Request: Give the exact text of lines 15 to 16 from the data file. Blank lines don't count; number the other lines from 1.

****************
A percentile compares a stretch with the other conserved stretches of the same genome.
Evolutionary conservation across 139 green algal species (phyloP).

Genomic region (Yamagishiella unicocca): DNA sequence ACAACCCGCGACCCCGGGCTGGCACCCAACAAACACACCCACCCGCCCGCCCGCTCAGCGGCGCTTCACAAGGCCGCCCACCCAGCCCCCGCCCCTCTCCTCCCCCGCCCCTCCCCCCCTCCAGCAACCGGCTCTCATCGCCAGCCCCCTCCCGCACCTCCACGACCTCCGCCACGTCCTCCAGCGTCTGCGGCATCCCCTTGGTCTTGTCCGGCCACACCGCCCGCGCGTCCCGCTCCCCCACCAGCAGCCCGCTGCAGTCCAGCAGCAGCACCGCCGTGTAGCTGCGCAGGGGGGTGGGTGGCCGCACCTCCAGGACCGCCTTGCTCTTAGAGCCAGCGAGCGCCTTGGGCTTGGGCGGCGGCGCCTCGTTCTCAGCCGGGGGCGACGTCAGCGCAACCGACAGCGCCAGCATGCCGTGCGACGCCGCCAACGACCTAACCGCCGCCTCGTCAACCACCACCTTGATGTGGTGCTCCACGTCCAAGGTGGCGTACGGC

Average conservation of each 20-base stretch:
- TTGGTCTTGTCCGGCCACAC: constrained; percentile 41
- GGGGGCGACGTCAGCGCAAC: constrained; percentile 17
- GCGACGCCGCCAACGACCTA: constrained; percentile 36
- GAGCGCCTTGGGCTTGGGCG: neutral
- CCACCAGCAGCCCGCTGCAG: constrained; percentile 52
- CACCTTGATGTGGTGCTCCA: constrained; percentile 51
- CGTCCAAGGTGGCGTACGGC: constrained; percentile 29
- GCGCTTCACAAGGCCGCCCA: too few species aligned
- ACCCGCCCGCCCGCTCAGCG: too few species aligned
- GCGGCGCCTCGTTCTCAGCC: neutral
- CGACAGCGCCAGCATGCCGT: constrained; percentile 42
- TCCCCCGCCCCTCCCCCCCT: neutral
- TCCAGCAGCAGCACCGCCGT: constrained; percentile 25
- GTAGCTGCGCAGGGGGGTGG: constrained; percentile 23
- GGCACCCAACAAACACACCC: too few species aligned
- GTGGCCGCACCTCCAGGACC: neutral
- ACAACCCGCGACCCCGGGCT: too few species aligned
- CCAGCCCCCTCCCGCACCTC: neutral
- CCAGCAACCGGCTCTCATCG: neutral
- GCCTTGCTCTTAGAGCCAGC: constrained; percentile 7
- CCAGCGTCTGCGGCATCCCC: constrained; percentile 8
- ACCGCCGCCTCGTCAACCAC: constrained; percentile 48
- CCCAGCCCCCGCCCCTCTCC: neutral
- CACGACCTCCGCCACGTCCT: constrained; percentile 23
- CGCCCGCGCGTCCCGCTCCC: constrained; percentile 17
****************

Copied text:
- CGACAGCGCCAGCATGCCGT: constrained; percentile 42
- TCCCCCGCCCCTCCCCCCCT: neutral